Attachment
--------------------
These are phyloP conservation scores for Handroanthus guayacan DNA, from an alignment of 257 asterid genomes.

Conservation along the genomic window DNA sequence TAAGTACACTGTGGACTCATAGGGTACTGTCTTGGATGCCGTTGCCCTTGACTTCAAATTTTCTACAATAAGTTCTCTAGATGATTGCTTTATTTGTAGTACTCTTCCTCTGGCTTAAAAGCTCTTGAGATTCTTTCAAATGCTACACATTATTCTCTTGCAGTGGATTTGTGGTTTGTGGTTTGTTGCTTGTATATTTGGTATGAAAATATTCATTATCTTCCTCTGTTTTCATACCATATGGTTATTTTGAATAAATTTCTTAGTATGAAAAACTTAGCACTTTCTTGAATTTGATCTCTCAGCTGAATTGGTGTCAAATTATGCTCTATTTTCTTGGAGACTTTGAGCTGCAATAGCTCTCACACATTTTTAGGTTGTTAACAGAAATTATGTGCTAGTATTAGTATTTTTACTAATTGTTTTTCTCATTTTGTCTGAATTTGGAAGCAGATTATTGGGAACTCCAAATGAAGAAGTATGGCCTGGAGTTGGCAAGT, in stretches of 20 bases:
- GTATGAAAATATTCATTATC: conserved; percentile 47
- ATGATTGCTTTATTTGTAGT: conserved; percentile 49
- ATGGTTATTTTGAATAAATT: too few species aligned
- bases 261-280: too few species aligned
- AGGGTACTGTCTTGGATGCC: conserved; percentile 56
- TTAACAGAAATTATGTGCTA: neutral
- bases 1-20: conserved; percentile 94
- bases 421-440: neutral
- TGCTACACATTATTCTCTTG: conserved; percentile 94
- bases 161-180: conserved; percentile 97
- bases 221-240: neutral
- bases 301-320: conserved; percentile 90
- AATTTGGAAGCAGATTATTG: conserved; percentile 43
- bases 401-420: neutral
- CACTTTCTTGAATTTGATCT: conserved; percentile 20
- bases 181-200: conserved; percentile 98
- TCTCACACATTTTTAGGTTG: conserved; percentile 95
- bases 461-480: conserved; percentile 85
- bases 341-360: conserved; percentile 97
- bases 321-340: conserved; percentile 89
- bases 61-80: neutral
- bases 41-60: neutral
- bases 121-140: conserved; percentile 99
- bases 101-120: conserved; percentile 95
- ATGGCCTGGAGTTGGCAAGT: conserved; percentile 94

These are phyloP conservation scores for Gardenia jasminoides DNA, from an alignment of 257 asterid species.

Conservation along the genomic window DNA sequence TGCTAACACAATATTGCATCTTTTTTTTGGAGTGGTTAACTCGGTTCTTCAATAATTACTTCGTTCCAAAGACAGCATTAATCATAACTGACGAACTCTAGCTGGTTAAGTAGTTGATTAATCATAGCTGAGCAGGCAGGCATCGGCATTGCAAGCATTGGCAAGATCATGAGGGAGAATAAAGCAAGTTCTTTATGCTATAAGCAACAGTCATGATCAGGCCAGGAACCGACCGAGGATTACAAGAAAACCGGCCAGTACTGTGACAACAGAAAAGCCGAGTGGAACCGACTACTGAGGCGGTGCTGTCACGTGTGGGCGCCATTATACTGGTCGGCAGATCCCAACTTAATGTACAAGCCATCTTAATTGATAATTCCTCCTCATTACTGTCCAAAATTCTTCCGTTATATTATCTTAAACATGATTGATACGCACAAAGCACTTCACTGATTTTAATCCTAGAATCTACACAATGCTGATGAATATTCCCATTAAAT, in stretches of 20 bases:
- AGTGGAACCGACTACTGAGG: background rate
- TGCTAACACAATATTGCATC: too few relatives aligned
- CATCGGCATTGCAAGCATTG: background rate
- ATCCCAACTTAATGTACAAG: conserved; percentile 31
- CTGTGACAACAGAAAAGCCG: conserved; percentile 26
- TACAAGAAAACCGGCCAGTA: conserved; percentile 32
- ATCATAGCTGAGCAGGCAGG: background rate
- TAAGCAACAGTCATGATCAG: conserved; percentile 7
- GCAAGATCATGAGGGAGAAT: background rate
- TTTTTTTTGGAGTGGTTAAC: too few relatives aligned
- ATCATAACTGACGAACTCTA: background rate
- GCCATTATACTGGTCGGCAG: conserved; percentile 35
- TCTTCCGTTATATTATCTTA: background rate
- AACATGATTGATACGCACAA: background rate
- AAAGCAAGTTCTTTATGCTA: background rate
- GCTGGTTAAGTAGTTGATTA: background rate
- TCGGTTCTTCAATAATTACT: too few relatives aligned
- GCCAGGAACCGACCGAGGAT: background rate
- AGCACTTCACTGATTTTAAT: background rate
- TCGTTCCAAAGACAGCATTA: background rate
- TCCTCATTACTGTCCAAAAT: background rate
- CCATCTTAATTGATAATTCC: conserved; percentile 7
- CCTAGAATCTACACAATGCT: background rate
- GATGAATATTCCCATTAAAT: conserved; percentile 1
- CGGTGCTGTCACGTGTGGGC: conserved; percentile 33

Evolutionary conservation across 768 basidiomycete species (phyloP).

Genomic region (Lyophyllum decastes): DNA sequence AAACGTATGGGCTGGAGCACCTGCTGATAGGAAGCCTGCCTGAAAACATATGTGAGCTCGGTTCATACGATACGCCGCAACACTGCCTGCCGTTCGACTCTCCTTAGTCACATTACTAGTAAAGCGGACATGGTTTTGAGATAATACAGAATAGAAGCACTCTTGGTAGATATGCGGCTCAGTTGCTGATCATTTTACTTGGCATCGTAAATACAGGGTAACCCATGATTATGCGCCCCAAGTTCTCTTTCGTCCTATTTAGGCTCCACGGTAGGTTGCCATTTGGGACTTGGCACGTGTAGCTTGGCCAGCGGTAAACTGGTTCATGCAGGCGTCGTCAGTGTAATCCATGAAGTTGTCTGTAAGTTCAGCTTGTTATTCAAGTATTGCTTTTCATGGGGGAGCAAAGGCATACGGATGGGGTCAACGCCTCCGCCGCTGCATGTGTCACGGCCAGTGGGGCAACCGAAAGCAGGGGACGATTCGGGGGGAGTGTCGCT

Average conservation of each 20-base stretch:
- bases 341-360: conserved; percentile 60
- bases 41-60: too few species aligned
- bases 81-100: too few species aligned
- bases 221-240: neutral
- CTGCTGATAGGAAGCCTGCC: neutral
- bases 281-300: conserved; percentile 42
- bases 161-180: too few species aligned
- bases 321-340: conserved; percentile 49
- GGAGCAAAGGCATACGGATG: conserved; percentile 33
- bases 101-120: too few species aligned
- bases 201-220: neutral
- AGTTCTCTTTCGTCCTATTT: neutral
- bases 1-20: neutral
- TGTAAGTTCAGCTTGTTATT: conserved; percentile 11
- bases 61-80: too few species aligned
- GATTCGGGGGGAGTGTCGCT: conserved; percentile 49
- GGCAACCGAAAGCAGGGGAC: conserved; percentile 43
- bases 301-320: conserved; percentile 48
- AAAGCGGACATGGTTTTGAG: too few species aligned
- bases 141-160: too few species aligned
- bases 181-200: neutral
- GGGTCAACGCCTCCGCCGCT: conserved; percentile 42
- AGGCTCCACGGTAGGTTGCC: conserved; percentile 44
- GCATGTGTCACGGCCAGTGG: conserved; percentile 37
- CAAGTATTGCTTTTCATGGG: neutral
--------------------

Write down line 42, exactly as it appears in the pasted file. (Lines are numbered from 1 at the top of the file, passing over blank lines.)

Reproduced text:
- TCTTCCGTTATATTATCTTA: background rate